Protest groups are planning a full schedule of events throughout downtown Denver during the Democratic National Convention, from a rally outside the Denver Mint to a march to a federal courthouse and demonstrations outside parties and delegates' hotels.Planning for a minimum of three parades a day. Jaysus.
The protesters will be advocating everything from an end to the war in Iraq to legalization of marijuana and immigrant rights.
One organizer says an anti-war march - a joint effort by several groups scheduled on the Aug. 24 eve of the convention - could draw 25,000 people.
Other events are expected to attract between 1,000 and 10,000, according to requests for permits filed with the city.
"I think all over the country people will be watching what's happening in Denver," said Judith LeBlanz, national organizing coordinator for United for Peace and Justice, a coalition that drew 500,000 people to protest the war in Iraq before the 2004 Republican National Convention.
The city won't announce which groups get permits for parades - or permission to use an alternate route - until June 19. . . .
"There's a huge opportunity all over the city to do something," City Attorney David Fine said Tuesday. "If that is done peacefully and legally, no one should have a problem."
The city has said it will offer a minimum of three time slots per day for parades. The designated route, to be announced Thursday, is expected to end near the Pepsi Center. Fine said the city should have no problem accommodating the requests it has.
More questionable are requests for alternate routes because police resources - necessary to clear streets and direct traffic - will be stretched thin, Fine said.Oh, that'll look revolutionary. Don't walk!
There is nothing preventing marchers from walking down a public sidewalk, however, as long as they follow traffic signals, he said.
Several groups, including the American Indian Movement, plan to march on sidewalks from Civic Center to the 10th Circuit Court of Appeals at 18th and Stout streets to advocate for the release of what they say are political prisoners.Besides Lenny (check out the fancy new site), I wonder who they mean?
Immigrant rights groups want to march Aug. 26 from Viking Park at 29th Avenue and Federal Boulevard to the Auraria campus.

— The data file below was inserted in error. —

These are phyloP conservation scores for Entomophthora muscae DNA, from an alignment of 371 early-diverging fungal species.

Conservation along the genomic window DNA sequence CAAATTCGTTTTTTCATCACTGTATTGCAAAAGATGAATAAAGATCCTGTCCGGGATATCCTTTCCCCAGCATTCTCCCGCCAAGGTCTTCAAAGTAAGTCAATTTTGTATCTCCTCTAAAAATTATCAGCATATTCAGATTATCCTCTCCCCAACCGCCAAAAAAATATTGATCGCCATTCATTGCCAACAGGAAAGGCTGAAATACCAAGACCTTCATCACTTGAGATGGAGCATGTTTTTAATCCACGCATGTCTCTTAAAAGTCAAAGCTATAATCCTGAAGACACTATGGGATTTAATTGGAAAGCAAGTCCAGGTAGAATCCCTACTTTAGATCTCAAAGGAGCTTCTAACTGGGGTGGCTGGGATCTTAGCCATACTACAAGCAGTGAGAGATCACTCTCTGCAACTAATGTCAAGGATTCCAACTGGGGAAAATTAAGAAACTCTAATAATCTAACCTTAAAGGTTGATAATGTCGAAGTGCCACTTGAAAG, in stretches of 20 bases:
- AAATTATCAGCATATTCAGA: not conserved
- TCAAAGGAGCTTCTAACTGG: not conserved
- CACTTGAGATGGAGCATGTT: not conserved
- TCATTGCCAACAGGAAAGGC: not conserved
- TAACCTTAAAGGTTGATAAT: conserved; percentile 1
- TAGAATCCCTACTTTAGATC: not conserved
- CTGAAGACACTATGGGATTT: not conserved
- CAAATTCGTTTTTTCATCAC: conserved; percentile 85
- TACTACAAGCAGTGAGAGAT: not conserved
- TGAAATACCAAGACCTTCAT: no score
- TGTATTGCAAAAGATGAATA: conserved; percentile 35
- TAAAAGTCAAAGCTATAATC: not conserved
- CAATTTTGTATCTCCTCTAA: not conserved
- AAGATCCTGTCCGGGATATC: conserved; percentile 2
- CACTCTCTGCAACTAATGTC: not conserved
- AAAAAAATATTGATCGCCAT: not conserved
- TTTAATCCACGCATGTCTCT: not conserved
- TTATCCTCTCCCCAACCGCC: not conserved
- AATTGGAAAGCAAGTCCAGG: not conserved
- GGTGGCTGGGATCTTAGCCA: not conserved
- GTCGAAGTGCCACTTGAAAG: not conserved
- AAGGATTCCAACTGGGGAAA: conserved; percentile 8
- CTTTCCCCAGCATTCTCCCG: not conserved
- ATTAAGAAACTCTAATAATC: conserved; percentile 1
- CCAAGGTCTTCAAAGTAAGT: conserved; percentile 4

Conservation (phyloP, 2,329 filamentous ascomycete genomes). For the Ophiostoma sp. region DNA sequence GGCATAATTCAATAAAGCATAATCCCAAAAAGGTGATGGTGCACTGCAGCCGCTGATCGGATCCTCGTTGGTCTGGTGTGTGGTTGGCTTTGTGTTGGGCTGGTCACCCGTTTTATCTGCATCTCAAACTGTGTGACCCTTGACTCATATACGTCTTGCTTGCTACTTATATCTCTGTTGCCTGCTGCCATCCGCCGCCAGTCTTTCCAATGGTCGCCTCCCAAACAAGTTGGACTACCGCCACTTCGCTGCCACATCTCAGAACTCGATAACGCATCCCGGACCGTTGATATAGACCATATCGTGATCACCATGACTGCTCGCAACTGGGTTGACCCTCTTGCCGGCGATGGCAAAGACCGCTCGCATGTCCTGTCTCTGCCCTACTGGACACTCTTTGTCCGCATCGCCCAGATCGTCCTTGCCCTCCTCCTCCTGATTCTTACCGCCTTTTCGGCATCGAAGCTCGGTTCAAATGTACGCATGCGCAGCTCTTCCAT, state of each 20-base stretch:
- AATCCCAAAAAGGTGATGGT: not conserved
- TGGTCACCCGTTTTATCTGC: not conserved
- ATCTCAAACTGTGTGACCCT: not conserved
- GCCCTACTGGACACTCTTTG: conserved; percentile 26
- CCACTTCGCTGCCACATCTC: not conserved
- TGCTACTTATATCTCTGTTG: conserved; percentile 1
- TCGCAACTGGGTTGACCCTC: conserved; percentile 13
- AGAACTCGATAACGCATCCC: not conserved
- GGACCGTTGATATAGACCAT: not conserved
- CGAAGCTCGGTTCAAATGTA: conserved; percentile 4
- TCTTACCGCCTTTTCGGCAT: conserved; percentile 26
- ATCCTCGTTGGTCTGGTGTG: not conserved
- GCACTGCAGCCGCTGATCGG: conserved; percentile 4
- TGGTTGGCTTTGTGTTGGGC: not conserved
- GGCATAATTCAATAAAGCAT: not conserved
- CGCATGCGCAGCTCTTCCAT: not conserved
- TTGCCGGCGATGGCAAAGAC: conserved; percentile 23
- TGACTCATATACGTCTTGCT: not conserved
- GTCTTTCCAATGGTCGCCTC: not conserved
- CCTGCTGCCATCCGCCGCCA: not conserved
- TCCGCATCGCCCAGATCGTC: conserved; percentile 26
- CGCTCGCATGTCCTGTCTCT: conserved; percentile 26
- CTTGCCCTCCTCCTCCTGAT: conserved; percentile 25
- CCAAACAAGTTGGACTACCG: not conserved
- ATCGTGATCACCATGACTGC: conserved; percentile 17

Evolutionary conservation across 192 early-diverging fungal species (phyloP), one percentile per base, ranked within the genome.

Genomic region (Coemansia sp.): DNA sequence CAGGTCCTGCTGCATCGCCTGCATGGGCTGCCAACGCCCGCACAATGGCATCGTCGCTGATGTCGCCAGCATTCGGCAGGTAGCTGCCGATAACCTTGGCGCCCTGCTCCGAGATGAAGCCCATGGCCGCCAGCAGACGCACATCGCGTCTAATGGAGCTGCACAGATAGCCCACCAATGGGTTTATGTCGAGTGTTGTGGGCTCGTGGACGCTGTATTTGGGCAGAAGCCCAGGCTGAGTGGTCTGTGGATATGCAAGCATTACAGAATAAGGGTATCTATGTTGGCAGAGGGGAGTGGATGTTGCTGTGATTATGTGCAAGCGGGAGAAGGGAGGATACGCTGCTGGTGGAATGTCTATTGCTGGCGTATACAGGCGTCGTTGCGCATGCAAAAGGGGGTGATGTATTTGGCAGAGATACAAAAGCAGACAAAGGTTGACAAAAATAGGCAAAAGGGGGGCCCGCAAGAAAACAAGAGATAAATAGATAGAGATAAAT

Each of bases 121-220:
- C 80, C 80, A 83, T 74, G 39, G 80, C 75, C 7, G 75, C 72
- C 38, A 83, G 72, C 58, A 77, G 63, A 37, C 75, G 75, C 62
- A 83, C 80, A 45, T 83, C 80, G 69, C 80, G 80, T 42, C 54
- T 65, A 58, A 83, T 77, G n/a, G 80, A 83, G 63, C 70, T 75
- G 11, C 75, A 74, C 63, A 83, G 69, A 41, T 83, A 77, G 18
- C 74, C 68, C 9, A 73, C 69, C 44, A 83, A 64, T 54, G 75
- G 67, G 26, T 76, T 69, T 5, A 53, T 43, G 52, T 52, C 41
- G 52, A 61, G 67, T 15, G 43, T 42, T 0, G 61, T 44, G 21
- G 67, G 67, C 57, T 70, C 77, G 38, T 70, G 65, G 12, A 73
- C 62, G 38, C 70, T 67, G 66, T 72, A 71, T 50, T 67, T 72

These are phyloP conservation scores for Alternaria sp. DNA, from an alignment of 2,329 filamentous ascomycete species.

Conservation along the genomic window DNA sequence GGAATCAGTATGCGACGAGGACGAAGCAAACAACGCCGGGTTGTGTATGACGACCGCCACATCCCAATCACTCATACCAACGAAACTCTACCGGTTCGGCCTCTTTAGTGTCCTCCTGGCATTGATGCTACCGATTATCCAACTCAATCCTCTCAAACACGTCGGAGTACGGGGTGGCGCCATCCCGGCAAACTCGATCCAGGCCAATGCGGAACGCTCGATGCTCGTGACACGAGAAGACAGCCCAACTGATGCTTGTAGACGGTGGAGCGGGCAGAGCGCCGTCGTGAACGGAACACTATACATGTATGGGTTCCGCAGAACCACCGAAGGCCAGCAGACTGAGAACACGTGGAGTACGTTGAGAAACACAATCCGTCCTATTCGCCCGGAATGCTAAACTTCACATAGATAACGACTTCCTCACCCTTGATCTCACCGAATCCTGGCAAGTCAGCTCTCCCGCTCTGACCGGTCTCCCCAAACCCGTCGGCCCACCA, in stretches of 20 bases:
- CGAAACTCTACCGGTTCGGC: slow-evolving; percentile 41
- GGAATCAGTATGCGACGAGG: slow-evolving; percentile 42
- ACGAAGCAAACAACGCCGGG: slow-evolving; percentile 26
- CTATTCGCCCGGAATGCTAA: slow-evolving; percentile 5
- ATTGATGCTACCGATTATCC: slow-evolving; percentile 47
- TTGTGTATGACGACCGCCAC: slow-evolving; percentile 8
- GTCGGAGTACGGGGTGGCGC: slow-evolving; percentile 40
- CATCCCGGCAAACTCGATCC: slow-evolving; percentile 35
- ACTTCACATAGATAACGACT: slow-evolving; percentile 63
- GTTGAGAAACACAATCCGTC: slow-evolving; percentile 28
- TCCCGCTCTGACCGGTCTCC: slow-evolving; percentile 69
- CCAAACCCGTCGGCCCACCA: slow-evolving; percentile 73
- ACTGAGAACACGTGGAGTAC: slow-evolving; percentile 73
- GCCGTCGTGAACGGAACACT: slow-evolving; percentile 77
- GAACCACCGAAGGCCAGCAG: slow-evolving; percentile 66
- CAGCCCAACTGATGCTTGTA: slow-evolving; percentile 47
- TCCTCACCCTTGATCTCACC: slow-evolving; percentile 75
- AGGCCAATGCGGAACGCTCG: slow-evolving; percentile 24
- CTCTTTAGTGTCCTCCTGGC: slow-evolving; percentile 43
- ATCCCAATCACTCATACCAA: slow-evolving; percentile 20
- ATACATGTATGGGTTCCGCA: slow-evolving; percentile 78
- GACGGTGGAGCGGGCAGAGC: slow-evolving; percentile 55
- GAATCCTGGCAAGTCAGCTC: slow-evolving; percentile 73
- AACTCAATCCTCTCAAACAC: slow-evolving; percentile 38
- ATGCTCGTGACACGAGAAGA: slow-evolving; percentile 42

The Re-Create 68 Alliance, which is planning several events, also will rally outside parties and hotels where delegates and politicians are staying, said organizer Glenn Spagnuolo.
Any and all tactics!
Transparent fence defined
The city said this week that a public protest area outside the Democratic National Convention will be surrounded by a "transparent and sound-transparent fence."Ah. Good explanation. Will there be anything like this roving around inside?
So what's a transparent fence?
It's one that allows people outside to see and hear the people inside - and vice versa, said City Attorney David Fine.
Citing security issues, he said he couldn't disclose more details of the fence, such as the type of material to make the fence. That information may be released on June 23 along with other details about the demonstration area, the city has said.More:
Twenty-five-year-old Denver native Mackenzie Liman swears she's no terrorist.Jeez, couldn't they have just, you know, called?
But as a community activist, Liman fears she'll be targeted by police during the Democratic National Convention.
It's happened before, she said.
"Four years ago, FBI and SWAT raided my home in Lincoln Park and asked me if I planned to be involved in any terrorist or criminal activity during the DNC or RNC, which were being held in Boston and New York, far from Denver," Liman said, referring to the Democratic National Convention and Republican National Convention in 2004.
"I admit I'm a community activist and outspoken [admitting you have a problem is always the first step, Mackenzie], but I was dumfounded," she added. "I'm afraid these types of raids could happen again now that the DNC is in our backyard."Fascist.
Liman was among 150 people who gathered Tuesday at the Tattered Covered Book Store in lower downtown as the Democratic National Convention Committee wraps up a series of community forums held throughout the state.
Possible FBI raids, police surveillance, security blockades, efforts to remove the homeless from downtown streets and potential commuting and traffic headaches were just some of the issues residents raised with the people planning the Aug. 25-28 event at the Pepsi Center.
Political activists said they are concerned the police and Secret Service will compile information on protesters.
One DNC volunteer suggested placing limits on protesters and asked whether convention organizers and the city had "an active way to identify people who could make noise and disrupt the event?"
Both DNCC top managers and representatives for Denver Mayor John Hickenlooper frowned at such a suggestion.Frowned, I tells ya.
Chantal Unfug, deputy city liaison for the DNC, said Hickenlooper's administration is not aware of any targeting of groups or individuals by police or the Secret Service.
"The mayor wants to balance security and safety for an event of this magnitude," Unfug said. "We're not actively gathering information about protesters."
Still, some remain skeptical. Randel Loeb, who advocates for the homeless, complained that police are quietly suggesting "the homeless find another place to go during the convention."
Convention organizers said the event would be an opportunity to trumpet the mayor's initiative to find housing and other help for the homeless, not to push them out of sight.